Jose Smith was directly addressed on the issues but he was customarily mute. We addressed him again after we discovered that Special Master Babak Movahedi had refused to reduce a $29,261.34 fine and waive the lien on Continuum 801, yet First Assistant City Attorney Steven Rothstein overruled the Special Master and ordered him to dismiss the case due to an allegedly defective notice. The defective notice argument had been presented by Jihad Doujeiji, apparently appearing as attorney-in-fact for Ms. Asgeirsdottir at an August 11, 2011 hearing, but the Special Master would have none of it: “DENIED.” A licensed lawyer for Ms. Asgeirsdottir filed a statutory notice of appeal to the circuit court with the Special Master, but we could find no evidence it was actually filed with the court or that the court decided the matter—Mr. Smith refused to provide us with any such record. A short time after the notice of appeal was given, $2,520 was collected from one of Mr. Doujeiji’s business entities, and called a “finance agreement,” apparently a settlement and unspoken admission that the notice was not defective.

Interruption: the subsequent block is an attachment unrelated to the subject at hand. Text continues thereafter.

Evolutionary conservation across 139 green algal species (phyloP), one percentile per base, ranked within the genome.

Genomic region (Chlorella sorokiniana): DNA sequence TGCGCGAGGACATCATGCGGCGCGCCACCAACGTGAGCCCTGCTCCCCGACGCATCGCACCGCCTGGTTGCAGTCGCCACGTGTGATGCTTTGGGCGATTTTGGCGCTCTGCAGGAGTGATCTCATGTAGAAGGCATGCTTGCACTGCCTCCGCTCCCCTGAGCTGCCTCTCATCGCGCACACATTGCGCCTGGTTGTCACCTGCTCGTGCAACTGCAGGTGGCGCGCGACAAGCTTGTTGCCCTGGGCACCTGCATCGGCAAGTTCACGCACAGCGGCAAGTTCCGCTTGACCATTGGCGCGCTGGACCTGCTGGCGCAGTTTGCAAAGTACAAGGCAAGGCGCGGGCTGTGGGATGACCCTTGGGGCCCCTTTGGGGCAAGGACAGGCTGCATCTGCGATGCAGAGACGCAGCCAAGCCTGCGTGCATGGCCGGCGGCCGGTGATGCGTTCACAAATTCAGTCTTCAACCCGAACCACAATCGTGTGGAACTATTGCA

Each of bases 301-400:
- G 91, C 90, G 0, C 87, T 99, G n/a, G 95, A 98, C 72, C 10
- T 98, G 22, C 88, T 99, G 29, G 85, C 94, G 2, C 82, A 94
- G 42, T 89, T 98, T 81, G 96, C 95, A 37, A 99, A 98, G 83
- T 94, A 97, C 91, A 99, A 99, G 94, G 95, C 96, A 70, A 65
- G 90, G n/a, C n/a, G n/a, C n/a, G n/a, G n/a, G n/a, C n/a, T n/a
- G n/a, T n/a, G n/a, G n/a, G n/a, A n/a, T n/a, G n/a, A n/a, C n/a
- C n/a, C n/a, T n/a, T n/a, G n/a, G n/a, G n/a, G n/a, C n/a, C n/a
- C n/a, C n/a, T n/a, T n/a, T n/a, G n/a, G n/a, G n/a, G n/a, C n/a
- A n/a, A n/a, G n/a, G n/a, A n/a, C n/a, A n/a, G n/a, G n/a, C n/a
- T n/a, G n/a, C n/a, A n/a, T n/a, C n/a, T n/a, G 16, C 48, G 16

City of Miami Beach Special Masters are magistrates with jurisdiction to judge code enforcement cases by authority of Florida’s Local Government Code Enforcement Boards Act, which was intended to provide local autonomy for the equitable resolution of cases. Our municipality has an alternative system whereby cases are brought before magistrates instead of a board. Cases before a board would be prosecuted by the city attorney. Code inspectors initiate the charges before the magistrates.
First of all, we found no authority given to the city attorney to dismiss special master cases. That would be tantamount to having a prosecutor overturning a judgment and making a private deal with the guilty party.
As we shall see below, Mr. Smith claims the city manager dismissed the case, providing us with no evidence of an order from the city manager. That may be a Freudian slip: since the forced resignation of former City Manager Jorge Gonzalez, it has been de rigueur to blame him for everything.